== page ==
Hubline exits container sector to focus on breakbulk

Hubline exits container sector to focus on breakbulk

Kuala Lumpur: Hubline is pulling out of the container shipping business, citing weak freight rates and continued overcapacity. The Malaysian shipping line will now focus more on breakbulk.

The company said in a release to the Kuala Lumpur Stock Exchange: “The container liner industry has long been suffering since the economic crisis and overcapacity in the market is still evident. The global liner industry is struggling with the depressed freight rates to meet operating costs. The global trade patterns are fast changing which is challenging to our operating model. Consequently, competition for cargo is still very fierce and operators are struggling to stay profitable with the depressed freight rate environment.”

Hubline said the exit process will involve withdrawal from various trade routes, termination of related service and operational contracts, as well as the disposal of container shipping related assets. The company aims to have exited the sector by the end of September this year. The one-off costs of this exit are expected to cost RM350m.

The container shipping division, in the last four years, has contributed an average of 79% to thegroup’s overall revenue, and an average of -134% of profit before tax.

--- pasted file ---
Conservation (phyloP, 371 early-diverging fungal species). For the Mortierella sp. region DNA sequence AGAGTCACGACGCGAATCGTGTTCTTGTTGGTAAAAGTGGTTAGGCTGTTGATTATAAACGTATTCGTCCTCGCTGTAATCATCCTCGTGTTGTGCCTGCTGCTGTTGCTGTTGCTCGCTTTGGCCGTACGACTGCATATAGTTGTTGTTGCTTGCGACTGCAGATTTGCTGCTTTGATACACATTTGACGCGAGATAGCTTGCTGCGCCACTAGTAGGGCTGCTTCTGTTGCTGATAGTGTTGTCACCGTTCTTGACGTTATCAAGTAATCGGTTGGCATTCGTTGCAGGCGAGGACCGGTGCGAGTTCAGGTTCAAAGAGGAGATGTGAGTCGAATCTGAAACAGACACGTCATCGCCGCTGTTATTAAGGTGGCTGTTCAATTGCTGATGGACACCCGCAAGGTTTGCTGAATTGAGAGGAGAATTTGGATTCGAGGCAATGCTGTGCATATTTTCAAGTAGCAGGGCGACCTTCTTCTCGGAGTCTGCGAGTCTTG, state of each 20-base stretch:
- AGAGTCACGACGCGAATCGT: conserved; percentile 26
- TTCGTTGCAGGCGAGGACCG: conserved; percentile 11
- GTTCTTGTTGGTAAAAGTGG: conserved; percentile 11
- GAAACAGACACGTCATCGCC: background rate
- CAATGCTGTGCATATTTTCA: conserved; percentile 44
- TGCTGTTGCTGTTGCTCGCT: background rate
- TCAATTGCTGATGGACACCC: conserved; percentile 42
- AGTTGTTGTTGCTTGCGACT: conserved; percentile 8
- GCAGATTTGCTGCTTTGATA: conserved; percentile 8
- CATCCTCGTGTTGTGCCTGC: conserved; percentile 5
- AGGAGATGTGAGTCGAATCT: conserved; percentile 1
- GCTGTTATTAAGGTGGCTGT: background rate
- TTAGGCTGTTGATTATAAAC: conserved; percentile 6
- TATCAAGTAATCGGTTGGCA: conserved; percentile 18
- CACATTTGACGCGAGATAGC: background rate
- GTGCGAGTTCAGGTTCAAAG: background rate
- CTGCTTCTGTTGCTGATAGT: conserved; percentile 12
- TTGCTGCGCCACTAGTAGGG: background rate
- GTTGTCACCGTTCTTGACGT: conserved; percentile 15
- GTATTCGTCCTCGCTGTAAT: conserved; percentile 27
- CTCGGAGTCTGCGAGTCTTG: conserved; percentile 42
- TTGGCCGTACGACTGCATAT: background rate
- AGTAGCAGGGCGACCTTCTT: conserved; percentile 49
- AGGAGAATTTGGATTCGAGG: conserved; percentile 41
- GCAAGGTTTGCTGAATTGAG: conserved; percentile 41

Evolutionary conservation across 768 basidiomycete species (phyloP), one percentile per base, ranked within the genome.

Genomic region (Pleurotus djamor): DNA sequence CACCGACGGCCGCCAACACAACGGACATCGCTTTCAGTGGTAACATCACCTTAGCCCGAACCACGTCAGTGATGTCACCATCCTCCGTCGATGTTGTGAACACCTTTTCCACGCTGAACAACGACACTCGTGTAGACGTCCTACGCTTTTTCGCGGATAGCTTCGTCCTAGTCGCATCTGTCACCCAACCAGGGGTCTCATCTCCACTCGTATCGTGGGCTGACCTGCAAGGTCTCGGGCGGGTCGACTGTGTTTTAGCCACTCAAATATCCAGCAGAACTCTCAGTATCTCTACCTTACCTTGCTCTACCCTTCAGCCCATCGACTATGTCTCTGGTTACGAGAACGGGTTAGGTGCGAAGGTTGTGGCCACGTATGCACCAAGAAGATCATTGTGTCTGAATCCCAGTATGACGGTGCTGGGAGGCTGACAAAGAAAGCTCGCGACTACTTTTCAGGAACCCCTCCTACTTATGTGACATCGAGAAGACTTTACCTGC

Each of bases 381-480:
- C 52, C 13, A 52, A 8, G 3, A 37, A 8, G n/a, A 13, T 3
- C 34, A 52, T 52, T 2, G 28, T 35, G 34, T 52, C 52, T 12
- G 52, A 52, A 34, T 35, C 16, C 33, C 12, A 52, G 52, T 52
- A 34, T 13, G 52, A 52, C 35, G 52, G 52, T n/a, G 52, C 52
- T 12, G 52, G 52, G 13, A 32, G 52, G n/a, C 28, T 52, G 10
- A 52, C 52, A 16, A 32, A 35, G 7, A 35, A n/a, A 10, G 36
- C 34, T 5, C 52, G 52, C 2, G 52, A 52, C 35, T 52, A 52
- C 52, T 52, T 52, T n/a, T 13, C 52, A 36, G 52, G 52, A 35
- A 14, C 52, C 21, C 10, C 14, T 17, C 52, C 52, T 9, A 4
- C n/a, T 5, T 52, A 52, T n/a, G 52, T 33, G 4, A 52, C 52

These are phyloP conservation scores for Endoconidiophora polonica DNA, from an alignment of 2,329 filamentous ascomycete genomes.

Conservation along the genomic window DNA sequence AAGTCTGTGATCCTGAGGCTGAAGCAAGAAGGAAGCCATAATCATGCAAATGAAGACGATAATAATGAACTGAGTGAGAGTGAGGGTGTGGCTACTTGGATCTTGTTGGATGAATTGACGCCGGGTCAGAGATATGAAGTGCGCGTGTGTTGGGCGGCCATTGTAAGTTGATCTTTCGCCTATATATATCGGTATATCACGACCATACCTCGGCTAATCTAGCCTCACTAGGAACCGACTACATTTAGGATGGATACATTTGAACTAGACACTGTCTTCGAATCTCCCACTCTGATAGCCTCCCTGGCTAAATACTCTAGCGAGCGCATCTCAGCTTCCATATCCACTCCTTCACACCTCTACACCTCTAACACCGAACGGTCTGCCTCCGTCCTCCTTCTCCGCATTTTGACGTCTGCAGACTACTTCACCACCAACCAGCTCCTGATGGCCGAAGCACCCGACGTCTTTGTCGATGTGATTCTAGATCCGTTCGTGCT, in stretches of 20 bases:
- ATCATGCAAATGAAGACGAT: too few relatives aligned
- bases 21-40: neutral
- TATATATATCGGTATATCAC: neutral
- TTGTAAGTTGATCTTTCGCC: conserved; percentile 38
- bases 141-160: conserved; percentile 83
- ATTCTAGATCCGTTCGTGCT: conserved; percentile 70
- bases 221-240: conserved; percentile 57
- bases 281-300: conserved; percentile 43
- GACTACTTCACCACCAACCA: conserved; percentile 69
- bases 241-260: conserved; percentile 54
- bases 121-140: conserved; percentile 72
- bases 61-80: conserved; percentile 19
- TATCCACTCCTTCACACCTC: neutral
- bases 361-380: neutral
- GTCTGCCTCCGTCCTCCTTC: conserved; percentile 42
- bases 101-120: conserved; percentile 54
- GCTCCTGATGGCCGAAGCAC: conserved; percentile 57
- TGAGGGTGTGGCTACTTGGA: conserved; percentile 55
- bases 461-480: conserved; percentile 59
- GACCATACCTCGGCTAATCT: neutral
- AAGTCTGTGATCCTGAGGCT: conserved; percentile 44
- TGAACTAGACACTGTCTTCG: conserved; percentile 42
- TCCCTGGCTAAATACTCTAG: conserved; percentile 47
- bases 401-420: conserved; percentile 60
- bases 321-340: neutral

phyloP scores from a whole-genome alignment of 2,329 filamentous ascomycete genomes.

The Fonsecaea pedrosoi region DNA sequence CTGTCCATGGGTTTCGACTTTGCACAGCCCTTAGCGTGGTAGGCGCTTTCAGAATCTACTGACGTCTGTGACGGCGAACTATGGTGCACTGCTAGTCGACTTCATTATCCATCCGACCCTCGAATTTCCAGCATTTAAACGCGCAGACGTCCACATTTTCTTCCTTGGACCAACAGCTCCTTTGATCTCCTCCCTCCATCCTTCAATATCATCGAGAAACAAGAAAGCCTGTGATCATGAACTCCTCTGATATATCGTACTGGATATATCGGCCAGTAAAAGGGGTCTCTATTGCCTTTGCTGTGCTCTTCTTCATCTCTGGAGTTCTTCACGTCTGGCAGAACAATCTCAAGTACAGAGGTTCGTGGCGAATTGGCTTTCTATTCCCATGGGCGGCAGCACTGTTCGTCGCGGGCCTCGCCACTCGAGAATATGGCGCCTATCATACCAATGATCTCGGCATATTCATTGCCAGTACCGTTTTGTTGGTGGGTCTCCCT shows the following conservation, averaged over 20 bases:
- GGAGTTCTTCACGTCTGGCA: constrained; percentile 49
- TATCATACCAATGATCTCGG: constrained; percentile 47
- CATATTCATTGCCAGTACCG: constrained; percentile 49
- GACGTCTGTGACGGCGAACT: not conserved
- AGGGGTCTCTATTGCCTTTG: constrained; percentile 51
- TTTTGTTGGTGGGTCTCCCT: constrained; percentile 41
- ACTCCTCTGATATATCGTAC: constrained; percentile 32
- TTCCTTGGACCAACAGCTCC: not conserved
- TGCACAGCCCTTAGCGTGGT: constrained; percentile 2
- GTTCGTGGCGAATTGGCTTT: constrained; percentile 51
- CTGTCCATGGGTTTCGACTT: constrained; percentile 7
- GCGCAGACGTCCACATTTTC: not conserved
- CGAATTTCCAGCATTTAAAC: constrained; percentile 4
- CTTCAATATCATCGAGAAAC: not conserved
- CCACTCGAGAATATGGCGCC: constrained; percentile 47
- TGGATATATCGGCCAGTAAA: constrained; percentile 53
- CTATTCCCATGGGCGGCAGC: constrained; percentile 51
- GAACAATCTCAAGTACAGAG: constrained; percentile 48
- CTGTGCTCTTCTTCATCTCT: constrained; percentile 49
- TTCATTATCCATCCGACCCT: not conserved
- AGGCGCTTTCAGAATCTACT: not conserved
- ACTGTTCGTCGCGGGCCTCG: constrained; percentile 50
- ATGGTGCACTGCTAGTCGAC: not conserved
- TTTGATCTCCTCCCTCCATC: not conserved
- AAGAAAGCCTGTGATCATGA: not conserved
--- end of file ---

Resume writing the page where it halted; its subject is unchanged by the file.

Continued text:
The main activity of the group will remain as shipping, Hubline stressed, the focus to shift towards breakbulk shipping.
“Breakbulk shipping is a viable and sustainable division with good prospects of further growth,” Hubline said in a statement.

Sam Chambers

Starting out with the Informa Group in 2000 in Hong Kong, Sam Chambers became editor of Maritime Asia magazine as well as East Asia Editor for the world’s oldest newspaper, Lloyd’s List. In 2005 he pursued a freelance career and wrote for a variety of titles including taking on the role of Asia Editor at Seatrade magazine and China correspondent for Supply Chain Asia. His work has also appeared in The Economist, The New York Times, The Sunday Times and The International Herald Tribune.

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